Big midweek matchup here in The Bronx, Joe Girardi managing his first Phillies game here in front of crowds, both his club and Aaron Boone’s Yankees up against the ropes as the trade deadline approaches. To tweak one of Girardi’s trademark phrases, it is what you want.
And to close out this quick, interleague series Wednesday night, fans will pay their hard-earned money to see the pitching matchup of …
… Asher Wojciechowski and a Phillies relief pitcher to be named later.
No disrespect intended to these two gentlemen, who have attained their own hard-earned level of success. It’s just that their presence in such a big spot, at such a critical time on the schedule, reflects the reality of this 2021 season. If it’s better than its immediate process thanks to the full slate and full capacities at the ballparks, it still gets defined by COVID chaos.
“It’s inevitable in this game, it’s certainly been inevitable in these last two years with what we’ve been dealing with as a country, as a nation, and as a world with the pandemic and things,” Boone said Tuesday, before the two middling clubs opened their series at Yankee Stadium. “So you’ve got to be able to handle it. You’ve got to be able to make adjustments and have a number of different people, [and it’s] imperative that they step up. And it’s a great opportunity for people to do that.”
“It’s really strange,” Girardi said. “[Just when] you think … you can let your guard down, it pops up.”
It popped up for the Phils just before the All-Star break, at Fenway Park, as third baseman Alec Bohm left the July 10 Phillies-Red Sox game when Major League Baseball learned of a positive COVID test and, as a result of that, three other players — including Tuesday night’s starting pitcher Aaron Nola — were removed from the roster due to contact tracing. And then again Tuesday, as pitchers Bailey Falter and J.D. Hammer went on the COVID injured list.
The Phillies are one of the seven MLB teams that has not reached the 85 percent vaccination threshold which liberates clubs from myriad COVID restrictions. The Yankees are one of the 23 teams that did hit that percentage, yet that didn’t stop them from suffering their second outbreak of the season, with Aaron Judge headlining a group of six players deactivated due to positive tests. Not all of those six are vaccinated.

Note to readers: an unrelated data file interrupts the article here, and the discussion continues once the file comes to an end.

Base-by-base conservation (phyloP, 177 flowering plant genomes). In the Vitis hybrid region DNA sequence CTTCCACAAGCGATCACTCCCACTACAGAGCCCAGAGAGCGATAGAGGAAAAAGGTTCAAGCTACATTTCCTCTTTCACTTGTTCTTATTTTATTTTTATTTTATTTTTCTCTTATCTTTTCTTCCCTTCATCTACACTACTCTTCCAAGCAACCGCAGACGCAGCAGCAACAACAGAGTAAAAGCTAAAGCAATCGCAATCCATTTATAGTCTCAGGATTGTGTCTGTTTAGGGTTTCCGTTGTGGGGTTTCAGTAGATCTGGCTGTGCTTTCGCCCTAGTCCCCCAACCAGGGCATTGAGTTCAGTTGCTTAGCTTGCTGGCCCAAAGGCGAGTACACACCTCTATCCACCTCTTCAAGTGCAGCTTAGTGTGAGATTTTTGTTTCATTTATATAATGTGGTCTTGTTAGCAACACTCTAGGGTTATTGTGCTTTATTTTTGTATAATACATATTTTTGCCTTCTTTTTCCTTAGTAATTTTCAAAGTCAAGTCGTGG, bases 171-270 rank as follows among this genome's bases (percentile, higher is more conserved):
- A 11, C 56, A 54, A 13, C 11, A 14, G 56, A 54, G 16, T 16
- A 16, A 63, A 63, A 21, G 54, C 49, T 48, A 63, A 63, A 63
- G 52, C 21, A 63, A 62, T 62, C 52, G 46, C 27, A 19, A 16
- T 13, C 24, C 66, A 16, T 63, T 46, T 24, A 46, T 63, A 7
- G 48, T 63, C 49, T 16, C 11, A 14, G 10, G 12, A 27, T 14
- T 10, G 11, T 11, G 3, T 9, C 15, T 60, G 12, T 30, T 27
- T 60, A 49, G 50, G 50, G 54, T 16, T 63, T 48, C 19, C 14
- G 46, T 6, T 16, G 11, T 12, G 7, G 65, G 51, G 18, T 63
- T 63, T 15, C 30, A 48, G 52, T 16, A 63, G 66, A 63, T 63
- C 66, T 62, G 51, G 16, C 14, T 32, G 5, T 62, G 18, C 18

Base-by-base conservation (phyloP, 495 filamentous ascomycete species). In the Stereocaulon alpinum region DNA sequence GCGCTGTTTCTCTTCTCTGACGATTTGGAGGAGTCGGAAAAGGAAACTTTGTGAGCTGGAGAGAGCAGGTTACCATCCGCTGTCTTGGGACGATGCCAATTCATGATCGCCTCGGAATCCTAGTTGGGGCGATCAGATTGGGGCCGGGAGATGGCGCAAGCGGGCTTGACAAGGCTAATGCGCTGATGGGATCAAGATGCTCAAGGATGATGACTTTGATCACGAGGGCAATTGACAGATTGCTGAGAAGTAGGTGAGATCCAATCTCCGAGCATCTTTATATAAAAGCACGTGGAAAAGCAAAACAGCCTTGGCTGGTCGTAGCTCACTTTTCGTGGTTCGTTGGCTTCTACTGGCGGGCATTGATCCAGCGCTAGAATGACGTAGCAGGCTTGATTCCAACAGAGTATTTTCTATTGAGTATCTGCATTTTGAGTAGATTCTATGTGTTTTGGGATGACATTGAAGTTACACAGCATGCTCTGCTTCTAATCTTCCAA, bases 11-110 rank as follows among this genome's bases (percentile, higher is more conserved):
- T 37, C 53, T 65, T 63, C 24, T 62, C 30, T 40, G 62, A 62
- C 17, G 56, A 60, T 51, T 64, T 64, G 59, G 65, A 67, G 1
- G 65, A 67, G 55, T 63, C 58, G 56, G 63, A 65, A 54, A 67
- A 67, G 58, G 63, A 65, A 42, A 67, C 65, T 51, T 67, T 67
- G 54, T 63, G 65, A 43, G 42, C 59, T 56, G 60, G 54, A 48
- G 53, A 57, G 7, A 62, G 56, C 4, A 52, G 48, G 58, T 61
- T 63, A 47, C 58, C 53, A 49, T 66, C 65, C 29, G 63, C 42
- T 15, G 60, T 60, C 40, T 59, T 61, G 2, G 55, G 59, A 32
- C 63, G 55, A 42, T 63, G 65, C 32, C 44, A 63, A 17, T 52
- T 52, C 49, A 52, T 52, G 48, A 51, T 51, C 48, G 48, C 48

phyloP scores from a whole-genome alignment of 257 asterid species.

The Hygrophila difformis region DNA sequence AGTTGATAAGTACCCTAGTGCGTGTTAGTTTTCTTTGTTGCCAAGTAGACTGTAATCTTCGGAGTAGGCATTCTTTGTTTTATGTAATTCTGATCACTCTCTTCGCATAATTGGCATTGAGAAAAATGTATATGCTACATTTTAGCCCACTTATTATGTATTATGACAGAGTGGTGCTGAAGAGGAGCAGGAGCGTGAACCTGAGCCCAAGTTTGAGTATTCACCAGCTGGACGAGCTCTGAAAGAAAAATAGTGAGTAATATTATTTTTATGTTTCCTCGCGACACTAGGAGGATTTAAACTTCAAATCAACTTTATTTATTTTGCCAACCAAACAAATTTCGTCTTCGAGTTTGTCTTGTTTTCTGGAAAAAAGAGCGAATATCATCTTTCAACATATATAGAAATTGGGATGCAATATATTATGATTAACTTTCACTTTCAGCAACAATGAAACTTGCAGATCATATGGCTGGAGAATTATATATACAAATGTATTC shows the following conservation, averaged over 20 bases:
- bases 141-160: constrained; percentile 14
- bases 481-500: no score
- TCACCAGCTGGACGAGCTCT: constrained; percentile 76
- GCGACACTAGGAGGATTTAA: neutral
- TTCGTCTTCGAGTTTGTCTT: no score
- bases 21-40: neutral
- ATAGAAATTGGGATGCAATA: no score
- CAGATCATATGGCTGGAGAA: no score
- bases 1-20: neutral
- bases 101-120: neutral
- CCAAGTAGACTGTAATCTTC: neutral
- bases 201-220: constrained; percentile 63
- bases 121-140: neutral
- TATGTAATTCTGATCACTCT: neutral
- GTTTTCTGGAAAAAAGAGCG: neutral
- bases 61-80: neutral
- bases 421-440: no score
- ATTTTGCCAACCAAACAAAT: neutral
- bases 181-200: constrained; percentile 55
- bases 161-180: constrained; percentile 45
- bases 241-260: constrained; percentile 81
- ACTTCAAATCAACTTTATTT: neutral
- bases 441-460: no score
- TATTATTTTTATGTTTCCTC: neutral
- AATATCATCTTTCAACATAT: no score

In a sign of the times, the Yankees announced about 45 minutes before first pitch that they had scratched DJ LeMahieu, supposed to start at first base, with a stomach virus. In anticipation of the follow-up question, the club added that LeMahieu already had taken a rapid COVID test, which came back negative. That meant that the Yankees began the game without three of their four most valuable position players — with Gio Urshela joining Judge as part of the six quarantined guys (one of those six, Jonathan Loaisiga, has returned to the team, though not to the active roster).
After the Phillies closed the first half with their second straight win over the Bosox on July 11, “I probably went, ‘Phew!’ ” , Girardi said, “… because I knew I didn’t have to worry about COVID for three or four days, right? It was nice. But just when you think you get your team on a roll, it seems like something pops up and you’ve got to deal with it.”
The disease, of course, remains a worry of varying degrees for most inhabitants of this planet, and the reality is that sports can serve as only so much of a distraction when COVID won’t leave this arena, either.
So maybe you buck up and see if Wojciechowski, the owner of a 5.95 ERA in 57 career big league games, can figure out a way to solve the Phillies for a trip or two through their order, and whether Girardi can navigate his relief corps through the emaciated Yankees lineup.
It’s not the Yankees-Phillies showdown you envisioned in your perfect world. Hence you hope everyone on the COVID injured list will be OK, and then you take in a ballgame 2021-style, not quite sure whom you’ll see and curious who can capitalize on his unexpected opportunity.